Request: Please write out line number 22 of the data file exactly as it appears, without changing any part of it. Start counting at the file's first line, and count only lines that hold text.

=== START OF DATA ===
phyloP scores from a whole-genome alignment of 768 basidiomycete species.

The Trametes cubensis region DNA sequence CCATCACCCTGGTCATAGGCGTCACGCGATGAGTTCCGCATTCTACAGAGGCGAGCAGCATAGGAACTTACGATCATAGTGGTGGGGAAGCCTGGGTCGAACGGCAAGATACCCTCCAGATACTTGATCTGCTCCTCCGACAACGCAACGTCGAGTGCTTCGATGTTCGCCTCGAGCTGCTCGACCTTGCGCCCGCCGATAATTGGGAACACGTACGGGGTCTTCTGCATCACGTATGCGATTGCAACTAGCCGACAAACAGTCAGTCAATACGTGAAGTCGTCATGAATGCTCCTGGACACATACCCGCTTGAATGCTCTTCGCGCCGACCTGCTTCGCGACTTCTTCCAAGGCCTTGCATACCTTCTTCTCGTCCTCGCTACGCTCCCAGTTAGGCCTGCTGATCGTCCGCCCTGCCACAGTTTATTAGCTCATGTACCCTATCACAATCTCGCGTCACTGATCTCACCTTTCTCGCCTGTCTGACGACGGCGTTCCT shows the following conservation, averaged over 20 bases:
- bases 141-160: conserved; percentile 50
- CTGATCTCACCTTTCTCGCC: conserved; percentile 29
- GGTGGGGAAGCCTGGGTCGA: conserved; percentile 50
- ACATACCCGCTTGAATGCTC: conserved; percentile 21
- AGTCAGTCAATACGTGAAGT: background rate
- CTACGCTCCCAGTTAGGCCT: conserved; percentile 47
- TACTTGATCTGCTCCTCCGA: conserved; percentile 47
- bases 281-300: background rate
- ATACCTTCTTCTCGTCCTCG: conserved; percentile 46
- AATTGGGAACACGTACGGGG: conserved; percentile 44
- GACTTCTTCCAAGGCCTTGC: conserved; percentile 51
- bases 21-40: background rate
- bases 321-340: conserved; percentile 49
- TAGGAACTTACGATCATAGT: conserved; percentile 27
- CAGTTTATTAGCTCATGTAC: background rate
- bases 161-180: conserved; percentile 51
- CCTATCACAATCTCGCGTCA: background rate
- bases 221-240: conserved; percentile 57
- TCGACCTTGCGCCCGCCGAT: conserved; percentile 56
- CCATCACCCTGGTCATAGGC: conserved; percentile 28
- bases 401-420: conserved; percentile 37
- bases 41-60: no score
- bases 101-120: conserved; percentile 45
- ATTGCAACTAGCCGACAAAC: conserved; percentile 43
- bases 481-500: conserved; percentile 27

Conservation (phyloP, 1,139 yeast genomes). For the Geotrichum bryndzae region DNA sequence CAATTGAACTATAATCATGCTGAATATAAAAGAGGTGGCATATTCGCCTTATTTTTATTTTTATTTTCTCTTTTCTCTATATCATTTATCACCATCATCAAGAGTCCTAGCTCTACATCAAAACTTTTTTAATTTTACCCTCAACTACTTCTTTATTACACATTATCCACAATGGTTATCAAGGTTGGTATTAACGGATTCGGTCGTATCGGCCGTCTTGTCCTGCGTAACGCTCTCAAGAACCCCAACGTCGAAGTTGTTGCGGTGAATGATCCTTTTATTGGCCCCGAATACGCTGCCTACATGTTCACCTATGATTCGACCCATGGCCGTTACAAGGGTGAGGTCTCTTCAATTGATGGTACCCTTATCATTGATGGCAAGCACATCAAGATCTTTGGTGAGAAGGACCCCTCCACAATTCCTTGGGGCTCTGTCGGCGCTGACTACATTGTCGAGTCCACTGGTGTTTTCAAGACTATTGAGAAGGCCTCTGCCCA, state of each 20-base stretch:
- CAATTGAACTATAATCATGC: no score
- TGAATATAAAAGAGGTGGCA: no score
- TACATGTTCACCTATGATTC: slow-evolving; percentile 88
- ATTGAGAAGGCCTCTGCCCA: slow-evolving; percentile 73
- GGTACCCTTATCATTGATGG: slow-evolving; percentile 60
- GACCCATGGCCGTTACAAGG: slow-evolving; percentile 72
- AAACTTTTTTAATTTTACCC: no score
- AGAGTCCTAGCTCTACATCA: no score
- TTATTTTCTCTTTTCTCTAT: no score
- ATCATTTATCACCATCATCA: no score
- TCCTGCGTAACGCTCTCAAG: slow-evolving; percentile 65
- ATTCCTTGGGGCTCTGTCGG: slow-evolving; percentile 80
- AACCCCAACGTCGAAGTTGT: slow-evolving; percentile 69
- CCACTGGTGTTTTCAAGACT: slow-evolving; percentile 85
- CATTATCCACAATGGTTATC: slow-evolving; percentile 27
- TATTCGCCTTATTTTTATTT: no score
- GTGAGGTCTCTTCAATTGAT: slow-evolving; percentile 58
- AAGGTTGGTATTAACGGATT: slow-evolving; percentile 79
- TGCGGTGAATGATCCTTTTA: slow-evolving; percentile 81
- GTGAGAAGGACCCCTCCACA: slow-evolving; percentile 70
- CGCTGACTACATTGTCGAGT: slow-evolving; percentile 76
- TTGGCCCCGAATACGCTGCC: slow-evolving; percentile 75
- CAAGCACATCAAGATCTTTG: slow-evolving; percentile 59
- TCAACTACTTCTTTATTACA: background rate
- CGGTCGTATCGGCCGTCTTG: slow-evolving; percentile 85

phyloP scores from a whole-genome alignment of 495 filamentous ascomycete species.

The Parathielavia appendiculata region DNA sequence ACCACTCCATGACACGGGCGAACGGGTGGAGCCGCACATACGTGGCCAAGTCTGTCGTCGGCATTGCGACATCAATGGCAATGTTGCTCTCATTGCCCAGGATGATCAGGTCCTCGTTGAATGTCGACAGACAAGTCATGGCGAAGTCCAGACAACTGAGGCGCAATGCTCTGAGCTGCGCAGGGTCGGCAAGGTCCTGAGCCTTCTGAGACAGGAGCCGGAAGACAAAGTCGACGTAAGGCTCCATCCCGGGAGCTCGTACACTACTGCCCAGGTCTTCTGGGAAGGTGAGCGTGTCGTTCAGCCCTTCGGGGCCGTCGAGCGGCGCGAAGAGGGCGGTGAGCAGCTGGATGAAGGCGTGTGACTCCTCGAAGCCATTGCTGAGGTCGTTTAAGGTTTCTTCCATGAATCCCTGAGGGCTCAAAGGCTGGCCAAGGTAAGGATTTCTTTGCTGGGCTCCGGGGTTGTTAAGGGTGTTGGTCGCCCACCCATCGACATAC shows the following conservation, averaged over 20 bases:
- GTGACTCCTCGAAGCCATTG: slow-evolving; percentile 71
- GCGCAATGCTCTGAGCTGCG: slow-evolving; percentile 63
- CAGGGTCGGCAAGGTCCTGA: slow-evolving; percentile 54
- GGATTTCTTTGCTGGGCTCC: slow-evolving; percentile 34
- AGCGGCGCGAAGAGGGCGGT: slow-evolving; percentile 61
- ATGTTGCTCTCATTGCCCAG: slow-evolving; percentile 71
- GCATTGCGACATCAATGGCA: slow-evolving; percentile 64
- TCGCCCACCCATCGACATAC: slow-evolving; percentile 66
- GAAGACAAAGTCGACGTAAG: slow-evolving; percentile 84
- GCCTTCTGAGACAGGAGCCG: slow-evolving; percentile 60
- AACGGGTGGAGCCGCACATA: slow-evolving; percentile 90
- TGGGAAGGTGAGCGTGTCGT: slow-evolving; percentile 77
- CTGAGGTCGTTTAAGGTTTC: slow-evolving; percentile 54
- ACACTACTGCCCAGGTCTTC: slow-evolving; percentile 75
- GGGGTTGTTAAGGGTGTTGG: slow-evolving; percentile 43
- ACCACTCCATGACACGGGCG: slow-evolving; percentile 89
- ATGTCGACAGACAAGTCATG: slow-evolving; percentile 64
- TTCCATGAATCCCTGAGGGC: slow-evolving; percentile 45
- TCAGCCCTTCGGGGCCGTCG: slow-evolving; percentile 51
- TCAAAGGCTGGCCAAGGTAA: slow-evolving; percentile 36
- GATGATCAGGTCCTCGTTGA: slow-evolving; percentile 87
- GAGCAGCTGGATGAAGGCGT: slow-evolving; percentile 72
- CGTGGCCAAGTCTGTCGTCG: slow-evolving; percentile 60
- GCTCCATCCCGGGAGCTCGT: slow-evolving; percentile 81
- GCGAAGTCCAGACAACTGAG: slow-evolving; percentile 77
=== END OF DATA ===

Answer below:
- CCATCACCCTGGTCATAGGC: conserved; percentile 28